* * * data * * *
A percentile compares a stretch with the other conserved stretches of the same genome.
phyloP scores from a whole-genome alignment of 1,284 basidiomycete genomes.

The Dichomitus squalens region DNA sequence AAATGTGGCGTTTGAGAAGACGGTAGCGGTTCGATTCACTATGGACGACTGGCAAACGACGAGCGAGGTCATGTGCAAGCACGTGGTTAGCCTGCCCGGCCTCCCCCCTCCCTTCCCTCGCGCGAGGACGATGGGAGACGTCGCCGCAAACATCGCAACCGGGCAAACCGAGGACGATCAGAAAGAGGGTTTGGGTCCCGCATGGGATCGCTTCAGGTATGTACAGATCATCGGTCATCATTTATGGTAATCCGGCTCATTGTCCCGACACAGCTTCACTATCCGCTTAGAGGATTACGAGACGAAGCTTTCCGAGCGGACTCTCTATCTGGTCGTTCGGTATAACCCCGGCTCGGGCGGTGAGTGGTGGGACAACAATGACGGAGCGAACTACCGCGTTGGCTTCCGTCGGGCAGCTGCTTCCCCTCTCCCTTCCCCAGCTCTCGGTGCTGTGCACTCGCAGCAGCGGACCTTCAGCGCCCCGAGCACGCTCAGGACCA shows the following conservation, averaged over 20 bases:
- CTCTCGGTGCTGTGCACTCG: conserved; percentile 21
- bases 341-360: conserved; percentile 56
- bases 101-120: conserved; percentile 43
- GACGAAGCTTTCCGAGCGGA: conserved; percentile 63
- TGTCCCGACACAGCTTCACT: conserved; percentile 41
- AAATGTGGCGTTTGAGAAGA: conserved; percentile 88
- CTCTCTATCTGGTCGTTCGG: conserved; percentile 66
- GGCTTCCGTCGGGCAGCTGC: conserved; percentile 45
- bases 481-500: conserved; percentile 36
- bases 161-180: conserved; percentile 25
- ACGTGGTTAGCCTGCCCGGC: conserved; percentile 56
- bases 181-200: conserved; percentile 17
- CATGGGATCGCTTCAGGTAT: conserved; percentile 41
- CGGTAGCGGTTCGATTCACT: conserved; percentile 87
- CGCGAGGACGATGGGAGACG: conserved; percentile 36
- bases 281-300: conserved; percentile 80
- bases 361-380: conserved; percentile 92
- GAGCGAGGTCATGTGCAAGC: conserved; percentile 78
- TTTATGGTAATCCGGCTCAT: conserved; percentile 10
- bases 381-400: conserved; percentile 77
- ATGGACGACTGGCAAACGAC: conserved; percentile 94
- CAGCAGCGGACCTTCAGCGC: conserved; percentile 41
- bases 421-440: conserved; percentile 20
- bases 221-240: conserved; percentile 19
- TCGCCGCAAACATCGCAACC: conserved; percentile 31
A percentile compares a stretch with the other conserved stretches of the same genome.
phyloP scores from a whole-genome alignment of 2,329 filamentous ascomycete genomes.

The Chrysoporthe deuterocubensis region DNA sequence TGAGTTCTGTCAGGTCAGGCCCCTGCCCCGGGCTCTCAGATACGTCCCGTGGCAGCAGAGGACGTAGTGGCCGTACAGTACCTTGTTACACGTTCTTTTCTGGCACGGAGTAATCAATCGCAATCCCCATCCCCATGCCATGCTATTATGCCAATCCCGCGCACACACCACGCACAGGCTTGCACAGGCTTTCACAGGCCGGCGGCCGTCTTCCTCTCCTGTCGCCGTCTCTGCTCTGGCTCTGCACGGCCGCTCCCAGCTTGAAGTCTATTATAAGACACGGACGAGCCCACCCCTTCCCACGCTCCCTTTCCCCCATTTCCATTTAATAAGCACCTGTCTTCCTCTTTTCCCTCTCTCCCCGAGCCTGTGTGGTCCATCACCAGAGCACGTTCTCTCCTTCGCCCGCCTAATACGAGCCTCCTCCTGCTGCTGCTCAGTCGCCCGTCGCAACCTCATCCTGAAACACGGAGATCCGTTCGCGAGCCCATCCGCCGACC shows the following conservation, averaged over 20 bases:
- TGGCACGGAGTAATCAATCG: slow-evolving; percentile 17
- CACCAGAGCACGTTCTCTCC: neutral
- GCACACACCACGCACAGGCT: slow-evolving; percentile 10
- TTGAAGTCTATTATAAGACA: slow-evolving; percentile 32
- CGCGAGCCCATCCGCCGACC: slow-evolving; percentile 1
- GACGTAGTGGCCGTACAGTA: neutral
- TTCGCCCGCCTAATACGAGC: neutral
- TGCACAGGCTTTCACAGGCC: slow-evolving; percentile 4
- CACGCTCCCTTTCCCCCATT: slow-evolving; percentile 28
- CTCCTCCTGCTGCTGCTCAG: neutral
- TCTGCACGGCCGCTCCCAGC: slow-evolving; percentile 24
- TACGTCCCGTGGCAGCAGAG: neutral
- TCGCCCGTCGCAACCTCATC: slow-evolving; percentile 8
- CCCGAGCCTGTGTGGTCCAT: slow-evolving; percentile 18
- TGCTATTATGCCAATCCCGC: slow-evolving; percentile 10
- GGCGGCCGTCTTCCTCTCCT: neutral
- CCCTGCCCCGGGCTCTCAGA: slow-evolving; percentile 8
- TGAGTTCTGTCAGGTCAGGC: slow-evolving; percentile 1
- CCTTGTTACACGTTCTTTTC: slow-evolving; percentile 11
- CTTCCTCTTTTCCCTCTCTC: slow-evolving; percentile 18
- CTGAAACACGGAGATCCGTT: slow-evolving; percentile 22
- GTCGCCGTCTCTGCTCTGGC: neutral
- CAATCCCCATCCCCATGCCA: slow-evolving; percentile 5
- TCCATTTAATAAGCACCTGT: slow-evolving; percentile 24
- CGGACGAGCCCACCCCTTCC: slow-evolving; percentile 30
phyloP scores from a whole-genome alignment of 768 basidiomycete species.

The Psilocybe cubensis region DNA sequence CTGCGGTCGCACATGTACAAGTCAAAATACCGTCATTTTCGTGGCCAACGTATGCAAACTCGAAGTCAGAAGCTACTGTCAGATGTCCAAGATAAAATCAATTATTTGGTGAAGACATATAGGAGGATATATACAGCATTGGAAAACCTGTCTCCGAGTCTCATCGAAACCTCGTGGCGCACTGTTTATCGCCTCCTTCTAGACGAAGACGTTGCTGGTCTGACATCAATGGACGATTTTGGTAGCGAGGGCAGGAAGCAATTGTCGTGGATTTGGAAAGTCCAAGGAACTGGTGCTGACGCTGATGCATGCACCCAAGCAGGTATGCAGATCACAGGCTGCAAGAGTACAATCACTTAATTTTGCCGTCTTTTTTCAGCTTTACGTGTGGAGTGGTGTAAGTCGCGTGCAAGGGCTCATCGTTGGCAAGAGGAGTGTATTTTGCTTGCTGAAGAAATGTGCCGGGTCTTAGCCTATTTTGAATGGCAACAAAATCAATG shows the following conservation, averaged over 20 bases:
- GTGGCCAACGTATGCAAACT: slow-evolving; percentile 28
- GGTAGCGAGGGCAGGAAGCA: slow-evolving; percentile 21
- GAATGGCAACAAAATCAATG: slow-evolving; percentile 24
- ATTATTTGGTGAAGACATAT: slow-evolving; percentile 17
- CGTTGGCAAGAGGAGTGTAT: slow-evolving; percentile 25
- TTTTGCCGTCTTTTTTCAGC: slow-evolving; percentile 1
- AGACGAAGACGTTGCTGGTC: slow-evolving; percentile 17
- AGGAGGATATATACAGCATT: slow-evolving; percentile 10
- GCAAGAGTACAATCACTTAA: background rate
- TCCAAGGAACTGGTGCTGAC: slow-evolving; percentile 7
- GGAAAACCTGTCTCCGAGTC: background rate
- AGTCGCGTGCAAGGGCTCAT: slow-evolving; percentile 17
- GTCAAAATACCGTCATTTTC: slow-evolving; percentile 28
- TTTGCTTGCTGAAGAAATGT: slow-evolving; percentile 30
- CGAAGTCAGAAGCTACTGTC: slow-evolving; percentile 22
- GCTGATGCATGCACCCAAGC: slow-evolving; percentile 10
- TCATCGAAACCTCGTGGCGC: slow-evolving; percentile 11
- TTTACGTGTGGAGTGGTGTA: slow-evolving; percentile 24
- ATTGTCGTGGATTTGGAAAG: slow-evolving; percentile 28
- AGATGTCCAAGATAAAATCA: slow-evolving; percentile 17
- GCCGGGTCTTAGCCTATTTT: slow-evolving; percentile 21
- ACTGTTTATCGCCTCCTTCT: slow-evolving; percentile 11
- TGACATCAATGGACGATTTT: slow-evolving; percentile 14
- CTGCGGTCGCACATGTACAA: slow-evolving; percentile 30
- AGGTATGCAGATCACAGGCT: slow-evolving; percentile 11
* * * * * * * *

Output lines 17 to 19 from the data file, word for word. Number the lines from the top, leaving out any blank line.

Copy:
- CGGTAGCGGTTCGATTCACT: conserved; percentile 87
- CGCGAGGACGATGGGAGACG: conserved; percentile 36
- bases 281-300: conserved; percentile 80